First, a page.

The EFF article fails to mention that the privacy policy for Windows 10 explicitly lists law enforcement as a partner that will have access to your data. Combine that with the list from the EFF: geolocation, voice input, text input, programs run and during what times, visited websites, etc.

No thank you. There has been no effective legislation to deal with the mass surveillance disclosed by the Snowden documents, and the partnership of Microsoft and others in surveiling users on behalf of intelligence agencies and federal police ("FREEDOM Act" wasn't effective legislation).

Until there's some legitimate action protecting me from third party abuse I minimally engage with these companies and encourage others to boycott them and will communicate explicitly that Microsoft's terms of use give state police copies of everything you do on your Windows 10 Operating System, including what programs you run, what websites you visit, and what you type into and say near your computer.

AnoAugust 23, 2016 12:46 PM

but gathering telemetry data on application crashes and OS hangs seems like exactly the sort of thing anyone deploying a widely-used operating system *should* be doing.

Bob, this is HR. Why did this pornhub app crash on your computer over 30 times this morning? You're supposed to be working on that kernel driver!

You say you have nothing to hide. Shall we test that theory?

On another tack: Does it include arguments? If I run mariadb batch mode with userid & password command-line arguments, and it crashes, does microsoft know my userid & password? What about memory dumps from a crashed program? Can microsoft extract my encryption keys?

There's plenty of stuff I want to keep to myself. Medical records, future research projects, those special pictures with my wife.

This is why app crashes & OS hangs telemetry are usually opt-in and not mandatory!


Cortana is opt-in

Not anymore!

July 27, 2016: https://tech.slashdot.org/story/16/07/27/1714213/you-cant-turn-off-cortana-in-the-windows-10-anniversary-update

Quoting from one respondent:

In some ways this is more honest, it's been demonstrated that the OS will talk to 107 domains whether or not some switches are toggled in the Control Panel to give the illusion of privacy.

Please remember, Win10 overrides the local computer's hosts file. You need to block all 107 (known so far) domains at the router!

 

I believe it was said best by Darth Vader: I am altering our deal. Pray I do not alter it further.

Actually, I'm praying they do alter it further. I have popcorn! After the taskbar advertising, forced upgrades, click X to upgrade, ... you know, there's just too much to list here ..., etc. I can't wait to see what happens next. This is better than TV!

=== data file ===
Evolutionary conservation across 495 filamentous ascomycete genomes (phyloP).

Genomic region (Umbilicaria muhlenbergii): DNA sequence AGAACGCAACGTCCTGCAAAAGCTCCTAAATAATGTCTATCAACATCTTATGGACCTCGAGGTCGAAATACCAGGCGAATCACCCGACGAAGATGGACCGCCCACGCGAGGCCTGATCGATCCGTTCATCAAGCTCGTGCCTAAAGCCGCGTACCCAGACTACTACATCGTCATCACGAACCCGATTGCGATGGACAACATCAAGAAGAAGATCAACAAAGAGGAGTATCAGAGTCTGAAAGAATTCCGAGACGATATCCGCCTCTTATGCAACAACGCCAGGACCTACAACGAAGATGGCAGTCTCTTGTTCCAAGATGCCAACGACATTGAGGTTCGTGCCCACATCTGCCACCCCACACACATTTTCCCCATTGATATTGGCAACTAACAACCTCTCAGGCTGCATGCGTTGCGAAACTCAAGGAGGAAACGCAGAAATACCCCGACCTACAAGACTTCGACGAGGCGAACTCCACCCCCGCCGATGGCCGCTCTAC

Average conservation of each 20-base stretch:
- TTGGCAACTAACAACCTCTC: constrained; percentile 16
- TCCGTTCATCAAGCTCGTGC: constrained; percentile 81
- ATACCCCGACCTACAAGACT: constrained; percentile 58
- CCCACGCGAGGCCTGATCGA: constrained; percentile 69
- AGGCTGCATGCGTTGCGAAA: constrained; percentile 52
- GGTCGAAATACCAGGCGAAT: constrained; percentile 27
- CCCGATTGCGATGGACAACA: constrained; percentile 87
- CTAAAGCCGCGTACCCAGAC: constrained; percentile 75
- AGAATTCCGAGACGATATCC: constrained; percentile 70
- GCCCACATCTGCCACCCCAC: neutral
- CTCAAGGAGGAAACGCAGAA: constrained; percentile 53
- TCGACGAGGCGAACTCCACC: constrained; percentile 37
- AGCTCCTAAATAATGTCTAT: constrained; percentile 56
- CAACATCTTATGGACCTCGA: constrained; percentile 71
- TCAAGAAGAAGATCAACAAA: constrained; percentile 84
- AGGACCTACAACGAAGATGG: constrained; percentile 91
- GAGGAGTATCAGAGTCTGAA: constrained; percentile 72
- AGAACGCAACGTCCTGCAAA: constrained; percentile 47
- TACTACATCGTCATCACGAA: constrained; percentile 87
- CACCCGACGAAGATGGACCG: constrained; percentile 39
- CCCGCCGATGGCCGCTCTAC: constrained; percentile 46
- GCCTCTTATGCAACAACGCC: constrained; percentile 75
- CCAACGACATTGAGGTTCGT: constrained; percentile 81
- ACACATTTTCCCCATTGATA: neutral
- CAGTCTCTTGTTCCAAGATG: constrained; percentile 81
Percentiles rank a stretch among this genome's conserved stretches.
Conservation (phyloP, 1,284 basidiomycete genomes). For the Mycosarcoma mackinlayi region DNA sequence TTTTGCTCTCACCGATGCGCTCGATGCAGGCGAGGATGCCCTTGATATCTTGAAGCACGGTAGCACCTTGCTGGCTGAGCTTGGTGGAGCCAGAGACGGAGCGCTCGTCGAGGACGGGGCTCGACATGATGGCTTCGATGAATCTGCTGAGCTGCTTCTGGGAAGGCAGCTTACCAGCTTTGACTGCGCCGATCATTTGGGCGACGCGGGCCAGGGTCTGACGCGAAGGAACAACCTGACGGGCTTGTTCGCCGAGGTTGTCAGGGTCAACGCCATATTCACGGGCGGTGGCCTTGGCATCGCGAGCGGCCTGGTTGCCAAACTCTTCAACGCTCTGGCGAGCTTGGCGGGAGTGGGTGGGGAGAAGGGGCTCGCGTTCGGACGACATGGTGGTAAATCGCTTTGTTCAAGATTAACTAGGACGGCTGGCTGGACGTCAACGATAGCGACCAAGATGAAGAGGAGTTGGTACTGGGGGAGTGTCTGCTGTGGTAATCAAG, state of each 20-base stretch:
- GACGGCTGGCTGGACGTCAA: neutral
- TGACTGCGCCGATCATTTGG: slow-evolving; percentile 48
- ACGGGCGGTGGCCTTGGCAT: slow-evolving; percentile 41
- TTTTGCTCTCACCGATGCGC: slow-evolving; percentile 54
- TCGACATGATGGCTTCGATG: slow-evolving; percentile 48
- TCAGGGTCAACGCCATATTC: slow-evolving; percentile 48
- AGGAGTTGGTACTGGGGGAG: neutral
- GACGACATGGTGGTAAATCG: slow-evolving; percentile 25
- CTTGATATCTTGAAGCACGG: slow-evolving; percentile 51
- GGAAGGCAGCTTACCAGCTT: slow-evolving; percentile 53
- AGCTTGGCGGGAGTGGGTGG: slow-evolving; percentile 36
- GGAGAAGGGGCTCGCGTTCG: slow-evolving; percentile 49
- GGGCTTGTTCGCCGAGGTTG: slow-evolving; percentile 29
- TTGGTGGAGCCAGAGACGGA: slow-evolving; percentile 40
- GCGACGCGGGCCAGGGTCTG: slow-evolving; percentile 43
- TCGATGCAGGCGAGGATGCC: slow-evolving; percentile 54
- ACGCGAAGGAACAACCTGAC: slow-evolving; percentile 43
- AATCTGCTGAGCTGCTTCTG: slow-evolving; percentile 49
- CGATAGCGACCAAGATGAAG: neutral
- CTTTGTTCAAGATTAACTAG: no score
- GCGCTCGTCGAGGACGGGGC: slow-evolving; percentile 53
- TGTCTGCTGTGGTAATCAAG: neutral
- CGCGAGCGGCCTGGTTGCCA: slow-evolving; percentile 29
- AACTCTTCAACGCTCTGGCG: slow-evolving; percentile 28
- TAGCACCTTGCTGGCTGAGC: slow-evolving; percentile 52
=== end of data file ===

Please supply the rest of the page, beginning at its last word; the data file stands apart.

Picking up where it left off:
ianfAugust 23, 2016 12:46 PM

parabarbarian: welcome to your future with Microsoft; where your every action will be monitored and regulated by computers you do not control
You've got the correlation wrong: MSFT does not want to regulate your computer/ browsing usage, it wants to mine the content of that so it can extract a mesh of keywords describing your interests. Which, TOGETHER with your unique browser/ device fingerprint, it then can sell to the ad industry WHILE YOU ARE BROWSING THE WEB, so that you'll be served just the "appropriate" kind of ads in real time (well, in theory anyway).

That's the present intrusive commercial surveillance model, who knows what will come after that?

A CONTEXTUAL ANECDOTE: I mention this to a friend during a Skype session, why I'm giving up on Skype, that MSFT analyses our voice exchange and weeds out keywords to add to our amalgamated fingerprint profiles (also in this case identified by mail addresses).

    If you speak of ThisBrand car model, you are bound to start seeing many more ads for it in the near future, I said.
    "Really? So if I say BrandX, BrandX!, BrandX!, they'll show it to me?"
    Never heard if it, I say, but probably.
    "They make 35 units a year, used to make 17-18."
    In that case, you don't have to worry about being inundated with their ads, they already sold the entire production run for the next several years.
    "True, I'll have to go see it again at the Geneva Car Saloon."

    CONCLUSION: there are limits to usefulness of keywords harvesting.

MicroflaccidAugust 23, 2016 12:47 PM

Microsoft has ordered the sockpuppets over the top to get mowed down, hawk, reed, et al, and predictably, none of them address the actual problem: nobody trusts Microsoft. Microsoft thinks it's their machine, not yours, and they've already shown that they will use it to rat you out to the government. The only way Microsoft can palliate this problem is with manipulation and coercion, so naturally those are the two core functions of their new operating system.

Now when people can conveniently choose a replacement,

https://www.virtualbox.org/
https://distrowatch.com/

Microsoft is terminal. Their market is powerless victims: cubicle serfs, big-box lumpenproles, underdeveloped countries. Do the compassionate thing, just pith Microsoft.

SasparillaAugust 23, 2016 1:10 PM

The announcement of impending change of the Windows Update system on Windows 7 & 8.x to the Windows 10 type update system pushed me enough. Last night I downloaded and created several Linux install / run DVD's and will look for one that actually successfully runs on my PC computers. If I can get one to work, I'll go to dual booting Linux and keeping the Windows partition only for the occasional gaming I do. Will try to do the disable WU and use security only method if that is available:

WSUS Offline Update, Autopatcher or PortableUpdate.

"There has been no effective legislation to deal with the mass surveillance disclosed by the Snowden documents, and the partnership of Microsoft and others in surveiling users on behalf of intelligence agencies and federal police"